1.1.3. Social influence

The emotions, thoughts and behaviors of consumers are greatly influenced by the people around them. Word-of-mouth feeds on these interactions, which are often done thoughtlessly. The perceived quality, spoken of by real users and customers themselves, makes the products immediately more desirable. If a customer is won over by the product, they will make an extra effort to buy it, regardless of price.

Customers generally tend to treat the information they perceive with frivolity and superficiality, even while not recognizing the messages' subconscious impact. However, on the contrary, some sources of information prompt them to think about it more deeply.

Social influence is the pressure placed on a person or consumers by society, which generates motivations for buying. There are different ways of exercising this power. Social influence is able to change the purchasing behaviors, viewpoints and opinions of a consumer or a group of consumers, as a result of the contact between one or more other consumers. Consumers with doubts or a lack of confidence are the most predisposed to accommodate these influences. They are looking for a kind of protection in being included in the crowd. The consumer is thus conflicted between the desire to be the same as others, and therefore acceptable and not being rejected, and the desire to be different, original, to stand out from other consumers.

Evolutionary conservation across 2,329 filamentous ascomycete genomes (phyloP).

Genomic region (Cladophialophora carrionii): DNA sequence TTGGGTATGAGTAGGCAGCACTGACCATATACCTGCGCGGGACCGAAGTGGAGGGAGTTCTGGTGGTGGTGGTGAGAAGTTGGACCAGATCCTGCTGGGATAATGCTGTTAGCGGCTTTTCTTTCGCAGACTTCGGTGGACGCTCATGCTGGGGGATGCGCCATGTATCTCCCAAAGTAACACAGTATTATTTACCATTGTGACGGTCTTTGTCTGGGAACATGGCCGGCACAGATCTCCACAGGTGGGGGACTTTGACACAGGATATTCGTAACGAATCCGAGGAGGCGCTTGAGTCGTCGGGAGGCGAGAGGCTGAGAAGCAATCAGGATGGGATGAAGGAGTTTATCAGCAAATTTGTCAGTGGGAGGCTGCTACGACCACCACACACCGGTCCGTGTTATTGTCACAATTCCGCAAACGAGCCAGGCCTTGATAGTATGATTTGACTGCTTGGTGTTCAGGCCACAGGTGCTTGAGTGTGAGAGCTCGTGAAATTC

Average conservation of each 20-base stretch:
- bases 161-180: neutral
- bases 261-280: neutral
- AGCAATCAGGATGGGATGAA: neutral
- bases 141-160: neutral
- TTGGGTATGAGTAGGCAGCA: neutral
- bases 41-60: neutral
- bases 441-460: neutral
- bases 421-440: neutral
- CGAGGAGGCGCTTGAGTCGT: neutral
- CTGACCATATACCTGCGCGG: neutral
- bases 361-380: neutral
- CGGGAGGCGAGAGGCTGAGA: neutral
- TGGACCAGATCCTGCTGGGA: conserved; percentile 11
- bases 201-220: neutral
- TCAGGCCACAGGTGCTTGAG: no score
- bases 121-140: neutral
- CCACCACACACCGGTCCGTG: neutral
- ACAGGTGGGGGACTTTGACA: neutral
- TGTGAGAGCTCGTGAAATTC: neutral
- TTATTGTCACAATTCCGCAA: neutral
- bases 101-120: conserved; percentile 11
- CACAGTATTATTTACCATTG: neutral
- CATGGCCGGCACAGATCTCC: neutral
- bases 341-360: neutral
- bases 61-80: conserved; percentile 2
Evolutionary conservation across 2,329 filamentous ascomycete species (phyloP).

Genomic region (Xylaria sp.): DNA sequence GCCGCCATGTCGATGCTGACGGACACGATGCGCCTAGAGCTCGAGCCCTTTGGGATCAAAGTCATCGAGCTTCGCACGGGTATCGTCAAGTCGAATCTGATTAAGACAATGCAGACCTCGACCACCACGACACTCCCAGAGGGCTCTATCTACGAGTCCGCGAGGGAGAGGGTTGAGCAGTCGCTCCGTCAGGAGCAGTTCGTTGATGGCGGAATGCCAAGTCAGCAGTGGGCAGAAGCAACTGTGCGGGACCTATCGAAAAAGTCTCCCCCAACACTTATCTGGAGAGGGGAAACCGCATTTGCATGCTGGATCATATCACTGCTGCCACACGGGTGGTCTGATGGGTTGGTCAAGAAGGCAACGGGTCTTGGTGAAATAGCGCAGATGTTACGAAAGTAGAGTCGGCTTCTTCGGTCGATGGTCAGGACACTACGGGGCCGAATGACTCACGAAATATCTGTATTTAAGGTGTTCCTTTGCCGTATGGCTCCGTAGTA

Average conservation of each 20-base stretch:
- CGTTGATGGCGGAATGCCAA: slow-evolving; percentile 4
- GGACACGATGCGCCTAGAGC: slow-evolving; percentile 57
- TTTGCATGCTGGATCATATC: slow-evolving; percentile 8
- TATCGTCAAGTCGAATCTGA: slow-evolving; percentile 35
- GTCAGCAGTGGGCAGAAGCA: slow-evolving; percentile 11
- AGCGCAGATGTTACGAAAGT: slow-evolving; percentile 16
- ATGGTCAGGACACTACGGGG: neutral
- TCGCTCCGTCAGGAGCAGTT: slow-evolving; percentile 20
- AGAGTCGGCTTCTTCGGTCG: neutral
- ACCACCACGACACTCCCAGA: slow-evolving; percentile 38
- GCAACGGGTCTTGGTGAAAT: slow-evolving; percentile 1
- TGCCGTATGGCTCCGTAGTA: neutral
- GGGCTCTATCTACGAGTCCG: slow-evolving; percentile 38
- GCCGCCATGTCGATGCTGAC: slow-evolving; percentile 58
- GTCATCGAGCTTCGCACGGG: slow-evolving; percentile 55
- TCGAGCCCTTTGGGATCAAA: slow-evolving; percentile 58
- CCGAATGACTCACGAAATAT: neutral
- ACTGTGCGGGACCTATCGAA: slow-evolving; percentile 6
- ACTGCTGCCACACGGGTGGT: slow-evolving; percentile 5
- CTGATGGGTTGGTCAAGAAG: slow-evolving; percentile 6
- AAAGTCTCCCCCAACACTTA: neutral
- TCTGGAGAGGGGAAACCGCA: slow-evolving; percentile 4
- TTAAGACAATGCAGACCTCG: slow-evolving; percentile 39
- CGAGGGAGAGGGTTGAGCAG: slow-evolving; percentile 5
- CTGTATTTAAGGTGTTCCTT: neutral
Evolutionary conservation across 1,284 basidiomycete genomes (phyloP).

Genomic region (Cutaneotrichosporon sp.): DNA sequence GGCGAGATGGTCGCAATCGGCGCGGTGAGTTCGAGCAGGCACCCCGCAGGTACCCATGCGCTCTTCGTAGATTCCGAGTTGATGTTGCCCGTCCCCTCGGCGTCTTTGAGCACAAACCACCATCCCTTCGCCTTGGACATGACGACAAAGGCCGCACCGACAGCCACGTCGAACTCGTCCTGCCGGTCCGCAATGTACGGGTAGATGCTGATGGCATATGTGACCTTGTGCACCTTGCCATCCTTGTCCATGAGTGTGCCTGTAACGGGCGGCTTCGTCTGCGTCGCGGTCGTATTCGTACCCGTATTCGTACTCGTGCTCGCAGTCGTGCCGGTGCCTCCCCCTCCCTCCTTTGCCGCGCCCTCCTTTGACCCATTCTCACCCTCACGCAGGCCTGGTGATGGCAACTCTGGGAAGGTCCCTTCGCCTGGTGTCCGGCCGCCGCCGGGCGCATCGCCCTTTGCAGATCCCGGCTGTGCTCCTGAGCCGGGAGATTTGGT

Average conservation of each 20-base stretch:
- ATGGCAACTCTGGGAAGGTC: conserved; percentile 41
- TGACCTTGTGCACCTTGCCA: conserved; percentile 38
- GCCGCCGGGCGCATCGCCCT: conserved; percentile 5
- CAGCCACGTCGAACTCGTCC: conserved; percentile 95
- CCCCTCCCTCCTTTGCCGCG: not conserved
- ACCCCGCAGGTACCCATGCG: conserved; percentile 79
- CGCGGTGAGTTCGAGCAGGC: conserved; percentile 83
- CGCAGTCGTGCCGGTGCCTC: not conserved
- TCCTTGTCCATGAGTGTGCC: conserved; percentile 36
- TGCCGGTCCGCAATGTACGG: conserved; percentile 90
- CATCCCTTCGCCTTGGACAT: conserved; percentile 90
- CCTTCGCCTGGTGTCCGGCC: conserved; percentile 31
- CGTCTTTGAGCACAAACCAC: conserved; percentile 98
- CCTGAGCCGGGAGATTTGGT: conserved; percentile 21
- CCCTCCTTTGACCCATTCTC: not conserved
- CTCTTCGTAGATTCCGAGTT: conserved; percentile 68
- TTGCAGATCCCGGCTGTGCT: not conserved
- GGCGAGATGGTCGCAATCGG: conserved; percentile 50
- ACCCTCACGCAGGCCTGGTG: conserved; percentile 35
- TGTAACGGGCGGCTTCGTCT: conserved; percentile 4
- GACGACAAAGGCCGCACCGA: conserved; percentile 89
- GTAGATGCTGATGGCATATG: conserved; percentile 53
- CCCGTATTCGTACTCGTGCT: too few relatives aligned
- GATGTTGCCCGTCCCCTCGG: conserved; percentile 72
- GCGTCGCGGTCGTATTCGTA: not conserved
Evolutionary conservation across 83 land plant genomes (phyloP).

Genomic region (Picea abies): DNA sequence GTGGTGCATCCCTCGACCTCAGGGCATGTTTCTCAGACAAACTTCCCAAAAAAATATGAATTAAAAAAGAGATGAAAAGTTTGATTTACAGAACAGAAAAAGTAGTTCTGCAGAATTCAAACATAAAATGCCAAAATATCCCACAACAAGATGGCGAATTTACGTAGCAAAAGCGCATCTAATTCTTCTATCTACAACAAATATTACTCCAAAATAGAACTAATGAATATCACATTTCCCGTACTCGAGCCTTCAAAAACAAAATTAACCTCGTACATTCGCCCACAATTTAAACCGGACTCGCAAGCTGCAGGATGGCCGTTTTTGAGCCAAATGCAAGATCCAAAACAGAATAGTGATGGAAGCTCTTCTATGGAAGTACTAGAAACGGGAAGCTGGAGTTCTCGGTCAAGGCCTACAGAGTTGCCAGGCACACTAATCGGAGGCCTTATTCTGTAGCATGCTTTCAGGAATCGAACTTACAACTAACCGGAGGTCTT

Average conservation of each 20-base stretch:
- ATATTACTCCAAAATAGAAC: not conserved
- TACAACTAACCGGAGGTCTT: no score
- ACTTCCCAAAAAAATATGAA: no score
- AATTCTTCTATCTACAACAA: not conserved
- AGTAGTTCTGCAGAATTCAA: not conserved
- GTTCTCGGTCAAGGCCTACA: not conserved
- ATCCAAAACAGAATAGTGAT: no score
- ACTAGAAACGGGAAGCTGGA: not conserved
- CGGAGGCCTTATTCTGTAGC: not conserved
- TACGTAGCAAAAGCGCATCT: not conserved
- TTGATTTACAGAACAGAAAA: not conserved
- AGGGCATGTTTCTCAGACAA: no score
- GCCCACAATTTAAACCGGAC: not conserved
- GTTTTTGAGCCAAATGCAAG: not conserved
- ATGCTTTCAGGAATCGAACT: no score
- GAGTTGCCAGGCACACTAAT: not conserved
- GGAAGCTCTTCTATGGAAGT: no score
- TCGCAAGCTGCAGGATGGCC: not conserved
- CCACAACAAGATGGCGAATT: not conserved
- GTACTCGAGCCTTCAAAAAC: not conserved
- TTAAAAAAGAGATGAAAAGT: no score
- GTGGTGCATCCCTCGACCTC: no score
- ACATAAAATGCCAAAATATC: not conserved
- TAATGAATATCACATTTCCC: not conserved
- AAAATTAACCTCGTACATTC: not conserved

Social influence refers to socio-emotional desires at the level of self-esteem, social acceptance, empathy and relationships, and holding opinions recognized by other people. But, by contrast, changes, innovations and influences of a minority are a rejection of social influence by the group.

These deviations, which are characterized by non-conformity, deliberately strive to break out from the values of the group, focusing on their own values. The consumer/customer then chooses a brand or product that will represent their unique identity.

In fact, social influence applies across a very broad area. It corresponds to the pressure of our peers and colleagues, all the way up to all of society. In this sense, it requires the questioning of an "expert" to obtain information in order to be able to make the best choice. A potential consumer, frustration by the available (mis)information, reaches out to an expert on the product; someone with previous experience, who is culturally close to the consumer, to strengthen their projected image of social status.

This involves a customer watching others to try to look like them or mimic their behaviors. This confirms and reinforces adherence to the various opinions. These references serve as a source of comparison, a model. It also involves prescribing common consumer attitudes that may be assimilated within the whole group, to strengthen it and to adjust choices reciprocally.

This influence, of course, also involves the choice of consumer symbols, such as the brand of a product. For example, consumers tend to choose the same brand, whether or not the model they have chosen is no longer promoted. This influence leads to changes in the behavior, attitudes and opinions of a consumer or a group as a result of contact with another consumer or group. Aligning with other people's behaviors often changes...